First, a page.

Six months after Congress passed the Emergency Economic Stabilization Act of 2008, allowing for the $700 billion Troubled Asset Relief Program (TARP) allocation, a report issued by the Congressional Oversight Panel formed to monitor the federal bailout, labels the Treasury’s actions thus far under the watch of Secretary Timothy Geithner as “reasonable” if his office’s gauge of the actual depth of the economic downtown is accurate.
To date, the Treasury has spent or committed $590.4 billion of the available TARP funds, the panel estimates, while the Federal Reserve Board has expanded its balance sheet by more than $1.5 trillion in loans and purchases of securities. But “six months into the existence of TARP, evidence of success or failure is mixed,” the report says, adding that “evaluating the wisdom and success” of federal market intervention “requires a broader understanding of the basic choices available to policymakers during this crisis”–specifically pointing to liquidation, receivership, or subsidization.
The report safely concludes that success of the Treasury’s approach depends on which philosophy was correct in the long-term. Was the financial crisis the product of “temporary liquidity constraints, resulting from nonfunctioning markets for troubled assets” as Geithner and company have suggested? Or, does that approach fail to acknowledge the depth of the downturn “and the degree to which the low valuation of troubled assets accurately reflects their worth?” If the latter, the reports says, the Treasury will have a new path to forge.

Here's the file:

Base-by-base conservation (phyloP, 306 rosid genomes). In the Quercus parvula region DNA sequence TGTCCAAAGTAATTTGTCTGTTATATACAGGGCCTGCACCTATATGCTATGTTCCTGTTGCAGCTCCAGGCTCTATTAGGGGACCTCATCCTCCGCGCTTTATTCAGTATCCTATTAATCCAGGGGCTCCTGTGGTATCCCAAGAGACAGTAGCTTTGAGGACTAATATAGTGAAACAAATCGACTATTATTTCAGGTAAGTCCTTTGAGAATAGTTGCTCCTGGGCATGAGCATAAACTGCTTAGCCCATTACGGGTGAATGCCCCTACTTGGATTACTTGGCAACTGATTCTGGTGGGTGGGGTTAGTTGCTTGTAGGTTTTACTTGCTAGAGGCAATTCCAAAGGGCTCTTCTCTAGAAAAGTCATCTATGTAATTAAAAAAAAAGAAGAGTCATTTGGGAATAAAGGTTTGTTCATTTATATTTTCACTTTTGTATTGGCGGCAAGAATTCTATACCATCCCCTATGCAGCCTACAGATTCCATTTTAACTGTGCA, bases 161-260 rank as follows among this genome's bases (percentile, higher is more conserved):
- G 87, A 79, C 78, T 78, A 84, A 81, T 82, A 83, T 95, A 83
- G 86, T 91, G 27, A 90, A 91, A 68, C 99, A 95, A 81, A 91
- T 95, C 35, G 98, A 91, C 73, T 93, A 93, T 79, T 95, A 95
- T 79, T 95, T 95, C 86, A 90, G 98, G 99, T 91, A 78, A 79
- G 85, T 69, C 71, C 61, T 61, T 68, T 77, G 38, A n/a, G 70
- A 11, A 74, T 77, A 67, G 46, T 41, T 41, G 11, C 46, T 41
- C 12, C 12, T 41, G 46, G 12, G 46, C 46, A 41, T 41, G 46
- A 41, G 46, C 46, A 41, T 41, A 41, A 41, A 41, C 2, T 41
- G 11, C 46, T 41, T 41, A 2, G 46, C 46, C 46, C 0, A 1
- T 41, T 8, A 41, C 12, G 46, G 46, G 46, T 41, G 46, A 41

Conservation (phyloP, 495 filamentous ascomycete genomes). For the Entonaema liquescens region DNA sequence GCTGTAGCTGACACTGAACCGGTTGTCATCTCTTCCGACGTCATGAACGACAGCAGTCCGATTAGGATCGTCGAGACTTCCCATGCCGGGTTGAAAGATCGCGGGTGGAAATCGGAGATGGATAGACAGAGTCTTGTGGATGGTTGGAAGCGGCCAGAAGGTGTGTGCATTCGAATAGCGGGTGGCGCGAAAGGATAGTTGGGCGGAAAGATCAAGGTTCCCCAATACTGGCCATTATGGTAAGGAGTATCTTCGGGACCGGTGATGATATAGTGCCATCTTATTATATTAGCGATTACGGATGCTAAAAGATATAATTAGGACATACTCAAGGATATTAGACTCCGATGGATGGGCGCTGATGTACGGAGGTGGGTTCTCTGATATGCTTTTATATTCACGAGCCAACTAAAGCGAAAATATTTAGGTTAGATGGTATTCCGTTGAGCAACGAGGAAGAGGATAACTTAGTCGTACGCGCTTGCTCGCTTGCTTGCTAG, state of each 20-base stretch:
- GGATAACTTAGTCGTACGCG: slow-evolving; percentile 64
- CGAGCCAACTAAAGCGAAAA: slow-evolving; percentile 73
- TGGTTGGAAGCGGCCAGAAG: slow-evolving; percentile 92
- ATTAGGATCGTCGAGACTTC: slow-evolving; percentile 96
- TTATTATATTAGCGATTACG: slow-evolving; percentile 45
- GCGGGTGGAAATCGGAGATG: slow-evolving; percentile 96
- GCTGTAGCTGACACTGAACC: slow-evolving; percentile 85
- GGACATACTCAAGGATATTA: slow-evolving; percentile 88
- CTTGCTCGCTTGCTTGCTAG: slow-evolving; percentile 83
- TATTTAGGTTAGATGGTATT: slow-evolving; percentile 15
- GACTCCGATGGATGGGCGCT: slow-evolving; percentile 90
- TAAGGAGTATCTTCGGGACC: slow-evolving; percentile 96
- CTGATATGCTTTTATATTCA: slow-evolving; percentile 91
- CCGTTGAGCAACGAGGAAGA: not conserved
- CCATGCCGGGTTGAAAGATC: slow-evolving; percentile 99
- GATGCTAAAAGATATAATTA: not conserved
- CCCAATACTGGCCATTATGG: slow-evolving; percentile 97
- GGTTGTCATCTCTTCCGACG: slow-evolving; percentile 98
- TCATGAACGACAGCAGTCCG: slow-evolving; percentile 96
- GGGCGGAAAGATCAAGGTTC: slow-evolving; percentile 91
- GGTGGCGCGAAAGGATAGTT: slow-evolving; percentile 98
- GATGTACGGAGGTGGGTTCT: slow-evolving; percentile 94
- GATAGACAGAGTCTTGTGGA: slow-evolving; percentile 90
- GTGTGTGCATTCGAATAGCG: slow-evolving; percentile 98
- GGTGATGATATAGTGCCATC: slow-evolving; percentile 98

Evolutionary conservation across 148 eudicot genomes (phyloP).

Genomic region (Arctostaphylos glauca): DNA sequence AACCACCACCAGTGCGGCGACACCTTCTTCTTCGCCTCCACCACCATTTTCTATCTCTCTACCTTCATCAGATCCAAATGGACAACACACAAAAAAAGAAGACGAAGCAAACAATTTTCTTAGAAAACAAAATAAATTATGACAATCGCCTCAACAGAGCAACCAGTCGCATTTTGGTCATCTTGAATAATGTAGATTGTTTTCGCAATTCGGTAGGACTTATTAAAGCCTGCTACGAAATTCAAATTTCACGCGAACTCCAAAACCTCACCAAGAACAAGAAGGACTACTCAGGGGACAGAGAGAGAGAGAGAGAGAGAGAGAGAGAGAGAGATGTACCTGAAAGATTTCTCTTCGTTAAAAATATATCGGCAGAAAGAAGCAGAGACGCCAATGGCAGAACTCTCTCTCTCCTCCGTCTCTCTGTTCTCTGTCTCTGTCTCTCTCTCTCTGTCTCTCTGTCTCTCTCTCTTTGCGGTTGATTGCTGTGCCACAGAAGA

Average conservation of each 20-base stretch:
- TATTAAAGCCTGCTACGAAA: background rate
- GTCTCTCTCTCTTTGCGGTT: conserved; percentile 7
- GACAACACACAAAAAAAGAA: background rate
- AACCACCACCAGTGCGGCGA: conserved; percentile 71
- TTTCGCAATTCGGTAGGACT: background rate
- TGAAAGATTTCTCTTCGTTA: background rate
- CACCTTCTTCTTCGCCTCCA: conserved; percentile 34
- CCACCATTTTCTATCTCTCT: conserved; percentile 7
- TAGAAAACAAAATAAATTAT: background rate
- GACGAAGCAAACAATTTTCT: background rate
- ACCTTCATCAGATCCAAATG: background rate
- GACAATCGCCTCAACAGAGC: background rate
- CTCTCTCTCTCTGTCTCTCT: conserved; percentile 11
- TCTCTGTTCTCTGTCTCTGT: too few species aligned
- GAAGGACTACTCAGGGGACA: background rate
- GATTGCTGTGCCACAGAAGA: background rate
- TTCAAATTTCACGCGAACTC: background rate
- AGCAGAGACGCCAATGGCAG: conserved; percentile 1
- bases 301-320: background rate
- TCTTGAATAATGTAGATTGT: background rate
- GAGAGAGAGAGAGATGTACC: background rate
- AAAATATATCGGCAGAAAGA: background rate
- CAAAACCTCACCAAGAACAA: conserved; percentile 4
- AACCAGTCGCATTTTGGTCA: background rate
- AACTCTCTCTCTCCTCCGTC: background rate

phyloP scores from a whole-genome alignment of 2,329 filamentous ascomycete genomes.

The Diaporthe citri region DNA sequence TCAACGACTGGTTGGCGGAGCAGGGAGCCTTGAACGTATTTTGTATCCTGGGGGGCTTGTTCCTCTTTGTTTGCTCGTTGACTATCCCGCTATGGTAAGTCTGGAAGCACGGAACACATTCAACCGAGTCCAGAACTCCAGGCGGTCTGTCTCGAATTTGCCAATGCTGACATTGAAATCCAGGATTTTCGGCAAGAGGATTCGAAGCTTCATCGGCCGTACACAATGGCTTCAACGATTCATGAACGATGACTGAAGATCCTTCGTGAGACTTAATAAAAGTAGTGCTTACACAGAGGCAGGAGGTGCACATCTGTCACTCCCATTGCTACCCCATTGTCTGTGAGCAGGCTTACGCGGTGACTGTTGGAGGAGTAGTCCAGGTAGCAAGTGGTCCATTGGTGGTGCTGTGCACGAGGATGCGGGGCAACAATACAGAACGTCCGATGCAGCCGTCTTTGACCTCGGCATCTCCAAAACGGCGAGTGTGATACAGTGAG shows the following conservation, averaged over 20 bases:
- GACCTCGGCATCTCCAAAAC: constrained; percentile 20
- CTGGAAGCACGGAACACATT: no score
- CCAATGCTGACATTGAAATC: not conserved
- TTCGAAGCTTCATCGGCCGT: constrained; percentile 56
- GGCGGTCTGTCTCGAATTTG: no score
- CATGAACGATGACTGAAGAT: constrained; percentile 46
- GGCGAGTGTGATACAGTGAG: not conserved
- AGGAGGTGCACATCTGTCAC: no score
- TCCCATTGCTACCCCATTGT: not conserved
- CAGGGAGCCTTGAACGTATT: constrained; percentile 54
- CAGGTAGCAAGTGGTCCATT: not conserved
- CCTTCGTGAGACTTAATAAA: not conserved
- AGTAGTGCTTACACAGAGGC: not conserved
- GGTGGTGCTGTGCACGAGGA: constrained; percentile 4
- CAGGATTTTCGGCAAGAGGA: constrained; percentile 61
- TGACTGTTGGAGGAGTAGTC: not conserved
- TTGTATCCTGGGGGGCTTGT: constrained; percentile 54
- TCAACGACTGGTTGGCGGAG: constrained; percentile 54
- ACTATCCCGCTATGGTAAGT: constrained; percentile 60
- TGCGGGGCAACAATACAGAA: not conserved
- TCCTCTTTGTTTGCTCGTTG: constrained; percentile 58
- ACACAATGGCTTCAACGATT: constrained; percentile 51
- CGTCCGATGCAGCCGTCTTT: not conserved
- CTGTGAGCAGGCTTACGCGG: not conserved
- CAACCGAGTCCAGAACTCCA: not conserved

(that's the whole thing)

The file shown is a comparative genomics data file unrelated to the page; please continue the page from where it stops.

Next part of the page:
The report certainly indicates progress, to say the least. Particularly when, just last December, Elizabeth Warren, the consumer bankruptcy expert who chairs the oversight panel, worried that TARP funds were being spent on an ad hoc basis, employing shortsighted tactical solutions in lieu of a coherent strategy.
Meanwhile, the Congressional Oversight Panel has its hands full. An April 13, 2009 article in The Wall Street Journal reported that the panel is assembling a new study that examines potentially inappropriate lending by banks that received TARP monies, such as annual interest rates that surpass 100 percent for some loans, and other rising fees and rates.